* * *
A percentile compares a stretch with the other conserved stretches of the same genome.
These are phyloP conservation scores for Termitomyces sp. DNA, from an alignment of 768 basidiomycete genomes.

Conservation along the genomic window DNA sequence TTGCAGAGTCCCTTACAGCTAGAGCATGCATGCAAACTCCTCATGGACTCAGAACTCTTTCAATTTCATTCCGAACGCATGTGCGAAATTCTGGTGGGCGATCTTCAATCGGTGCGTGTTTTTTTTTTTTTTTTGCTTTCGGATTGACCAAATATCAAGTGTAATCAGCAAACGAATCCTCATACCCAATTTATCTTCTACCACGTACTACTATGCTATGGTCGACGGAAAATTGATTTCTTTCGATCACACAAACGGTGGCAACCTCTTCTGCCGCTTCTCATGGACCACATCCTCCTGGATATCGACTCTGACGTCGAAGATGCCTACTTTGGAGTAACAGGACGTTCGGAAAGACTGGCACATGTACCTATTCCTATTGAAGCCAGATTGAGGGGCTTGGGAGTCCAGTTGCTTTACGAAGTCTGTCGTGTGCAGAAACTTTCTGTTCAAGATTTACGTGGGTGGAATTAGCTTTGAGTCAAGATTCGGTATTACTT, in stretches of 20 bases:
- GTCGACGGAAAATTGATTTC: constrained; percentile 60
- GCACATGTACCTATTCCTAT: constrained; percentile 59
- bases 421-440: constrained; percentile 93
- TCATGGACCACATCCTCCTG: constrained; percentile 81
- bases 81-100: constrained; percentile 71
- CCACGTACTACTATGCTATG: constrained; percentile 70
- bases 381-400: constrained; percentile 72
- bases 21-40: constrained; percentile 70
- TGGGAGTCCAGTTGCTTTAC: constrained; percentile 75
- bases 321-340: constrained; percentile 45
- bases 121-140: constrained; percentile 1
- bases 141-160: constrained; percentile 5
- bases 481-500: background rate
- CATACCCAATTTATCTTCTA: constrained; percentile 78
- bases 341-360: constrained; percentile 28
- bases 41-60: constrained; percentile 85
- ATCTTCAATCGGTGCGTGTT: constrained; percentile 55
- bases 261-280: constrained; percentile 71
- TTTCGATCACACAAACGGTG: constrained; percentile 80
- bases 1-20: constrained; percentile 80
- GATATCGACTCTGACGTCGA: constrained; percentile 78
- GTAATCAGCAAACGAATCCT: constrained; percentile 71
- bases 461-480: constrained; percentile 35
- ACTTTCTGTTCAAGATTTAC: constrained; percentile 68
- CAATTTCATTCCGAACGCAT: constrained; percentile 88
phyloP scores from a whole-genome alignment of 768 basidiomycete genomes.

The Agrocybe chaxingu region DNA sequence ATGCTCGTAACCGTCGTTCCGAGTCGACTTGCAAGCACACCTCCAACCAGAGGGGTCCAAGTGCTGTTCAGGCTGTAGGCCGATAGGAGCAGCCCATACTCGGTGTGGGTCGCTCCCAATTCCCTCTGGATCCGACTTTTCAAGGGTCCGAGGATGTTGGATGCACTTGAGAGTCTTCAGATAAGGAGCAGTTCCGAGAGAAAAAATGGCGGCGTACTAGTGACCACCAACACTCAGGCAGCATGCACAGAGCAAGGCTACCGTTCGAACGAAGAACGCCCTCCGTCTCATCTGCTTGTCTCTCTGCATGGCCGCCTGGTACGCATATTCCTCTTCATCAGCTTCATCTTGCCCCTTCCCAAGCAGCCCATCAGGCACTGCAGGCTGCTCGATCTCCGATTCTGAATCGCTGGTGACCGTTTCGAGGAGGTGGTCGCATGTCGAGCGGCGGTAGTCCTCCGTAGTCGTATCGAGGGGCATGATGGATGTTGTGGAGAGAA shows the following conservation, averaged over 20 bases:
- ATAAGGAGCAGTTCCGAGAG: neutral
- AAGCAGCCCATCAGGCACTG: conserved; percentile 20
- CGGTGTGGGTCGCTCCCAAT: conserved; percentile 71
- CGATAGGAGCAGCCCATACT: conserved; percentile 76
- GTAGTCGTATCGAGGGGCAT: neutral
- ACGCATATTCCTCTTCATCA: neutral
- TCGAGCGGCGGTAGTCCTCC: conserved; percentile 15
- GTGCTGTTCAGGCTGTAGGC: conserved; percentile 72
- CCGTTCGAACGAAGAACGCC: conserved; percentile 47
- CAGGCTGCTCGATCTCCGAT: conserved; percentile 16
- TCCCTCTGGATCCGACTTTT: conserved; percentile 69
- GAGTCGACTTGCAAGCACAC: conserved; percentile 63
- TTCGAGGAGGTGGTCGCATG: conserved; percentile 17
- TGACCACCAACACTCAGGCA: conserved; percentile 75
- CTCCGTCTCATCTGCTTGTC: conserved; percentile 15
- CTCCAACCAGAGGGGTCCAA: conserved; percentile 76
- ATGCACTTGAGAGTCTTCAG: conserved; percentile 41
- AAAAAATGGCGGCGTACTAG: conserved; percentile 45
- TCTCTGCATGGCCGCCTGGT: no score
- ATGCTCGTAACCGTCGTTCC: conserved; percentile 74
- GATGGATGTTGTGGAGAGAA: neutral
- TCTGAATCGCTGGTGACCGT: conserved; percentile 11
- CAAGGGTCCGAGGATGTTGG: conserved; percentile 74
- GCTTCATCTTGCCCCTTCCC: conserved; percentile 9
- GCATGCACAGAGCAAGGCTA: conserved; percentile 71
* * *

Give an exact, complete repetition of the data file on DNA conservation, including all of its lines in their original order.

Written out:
A percentile compares a stretch with the other conserved stretches of the same genome.
These are phyloP conservation scores for Termitomyces sp. DNA, from an alignment of 768 basidiomycete genomes.

Conservation along the genomic window DNA sequence TTGCAGAGTCCCTTACAGCTAGAGCATGCATGCAAACTCCTCATGGACTCAGAACTCTTTCAATTTCATTCCGAACGCATGTGCGAAATTCTGGTGGGCGATCTTCAATCGGTGCGTGTTTTTTTTTTTTTTTTGCTTTCGGATTGACCAAATATCAAGTGTAATCAGCAAACGAATCCTCATACCCAATTTATCTTCTACCACGTACTACTATGCTATGGTCGACGGAAAATTGATTTCTTTCGATCACACAAACGGTGGCAACCTCTTCTGCCGCTTCTCATGGACCACATCCTCCTGGATATCGACTCTGACGTCGAAGATGCCTACTTTGGAGTAACAGGACGTTCGGAAAGACTGGCACATGTACCTATTCCTATTGAAGCCAGATTGAGGGGCTTGGGAGTCCAGTTGCTTTACGAAGTCTGTCGTGTGCAGAAACTTTCTGTTCAAGATTTACGTGGGTGGAATTAGCTTTGAGTCAAGATTCGGTATTACTT, in stretches of 20 bases:
- GTCGACGGAAAATTGATTTC: constrained; percentile 60
- GCACATGTACCTATTCCTAT: constrained; percentile 59
- bases 421-440: constrained; percentile 93
- TCATGGACCACATCCTCCTG: constrained; percentile 81
- bases 81-100: constrained; percentile 71
- CCACGTACTACTATGCTATG: constrained; percentile 70
- bases 381-400: constrained; percentile 72
- bases 21-40: constrained; percentile 70
- TGGGAGTCCAGTTGCTTTAC: constrained; percentile 75
- bases 321-340: constrained; percentile 45
- bases 121-140: constrained; percentile 1
- bases 141-160: constrained; percentile 5
- bases 481-500: background rate
- CATACCCAATTTATCTTCTA: constrained; percentile 78
- bases 341-360: constrained; percentile 28
- bases 41-60: constrained; percentile 85
- ATCTTCAATCGGTGCGTGTT: constrained; percentile 55
- bases 261-280: constrained; percentile 71
- TTTCGATCACACAAACGGTG: constrained; percentile 80
- bases 1-20: constrained; percentile 80
- GATATCGACTCTGACGTCGA: constrained; percentile 78
- GTAATCAGCAAACGAATCCT: constrained; percentile 71
- bases 461-480: constrained; percentile 35
- ACTTTCTGTTCAAGATTTAC: constrained; percentile 68
- CAATTTCATTCCGAACGCAT: constrained; percentile 88
phyloP scores from a whole-genome alignment of 768 basidiomycete genomes.

The Agrocybe chaxingu region DNA sequence ATGCTCGTAACCGTCGTTCCGAGTCGACTTGCAAGCACACCTCCAACCAGAGGGGTCCAAGTGCTGTTCAGGCTGTAGGCCGATAGGAGCAGCCCATACTCGGTGTGGGTCGCTCCCAATTCCCTCTGGATCCGACTTTTCAAGGGTCCGAGGATGTTGGATGCACTTGAGAGTCTTCAGATAAGGAGCAGTTCCGAGAGAAAAAATGGCGGCGTACTAGTGACCACCAACACTCAGGCAGCATGCACAGAGCAAGGCTACCGTTCGAACGAAGAACGCCCTCCGTCTCATCTGCTTGTCTCTCTGCATGGCCGCCTGGTACGCATATTCCTCTTCATCAGCTTCATCTTGCCCCTTCCCAAGCAGCCCATCAGGCACTGCAGGCTGCTCGATCTCCGATTCTGAATCGCTGGTGACCGTTTCGAGGAGGTGGTCGCATGTCGAGCGGCGGTAGTCCTCCGTAGTCGTATCGAGGGGCATGATGGATGTTGTGGAGAGAA shows the following conservation, averaged over 20 bases:
- ATAAGGAGCAGTTCCGAGAG: neutral
- AAGCAGCCCATCAGGCACTG: conserved; percentile 20
- CGGTGTGGGTCGCTCCCAAT: conserved; percentile 71
- CGATAGGAGCAGCCCATACT: conserved; percentile 76
- GTAGTCGTATCGAGGGGCAT: neutral
- ACGCATATTCCTCTTCATCA: neutral
- TCGAGCGGCGGTAGTCCTCC: conserved; percentile 15
- GTGCTGTTCAGGCTGTAGGC: conserved; percentile 72
- CCGTTCGAACGAAGAACGCC: conserved; percentile 47
- CAGGCTGCTCGATCTCCGAT: conserved; percentile 16
- TCCCTCTGGATCCGACTTTT: conserved; percentile 69
- GAGTCGACTTGCAAGCACAC: conserved; percentile 63
- TTCGAGGAGGTGGTCGCATG: conserved; percentile 17
- TGACCACCAACACTCAGGCA: conserved; percentile 75
- CTCCGTCTCATCTGCTTGTC: conserved; percentile 15
- CTCCAACCAGAGGGGTCCAA: conserved; percentile 76
- ATGCACTTGAGAGTCTTCAG: conserved; percentile 41
- AAAAAATGGCGGCGTACTAG: conserved; percentile 45
- TCTCTGCATGGCCGCCTGGT: no score
- ATGCTCGTAACCGTCGTTCC: conserved; percentile 74
- GATGGATGTTGTGGAGAGAA: neutral
- TCTGAATCGCTGGTGACCGT: conserved; percentile 11
- CAAGGGTCCGAGGATGTTGG: conserved; percentile 74
- GCTTCATCTTGCCCCTTCCC: conserved; percentile 9
- GCATGCACAGAGCAAGGCTA: conserved; percentile 71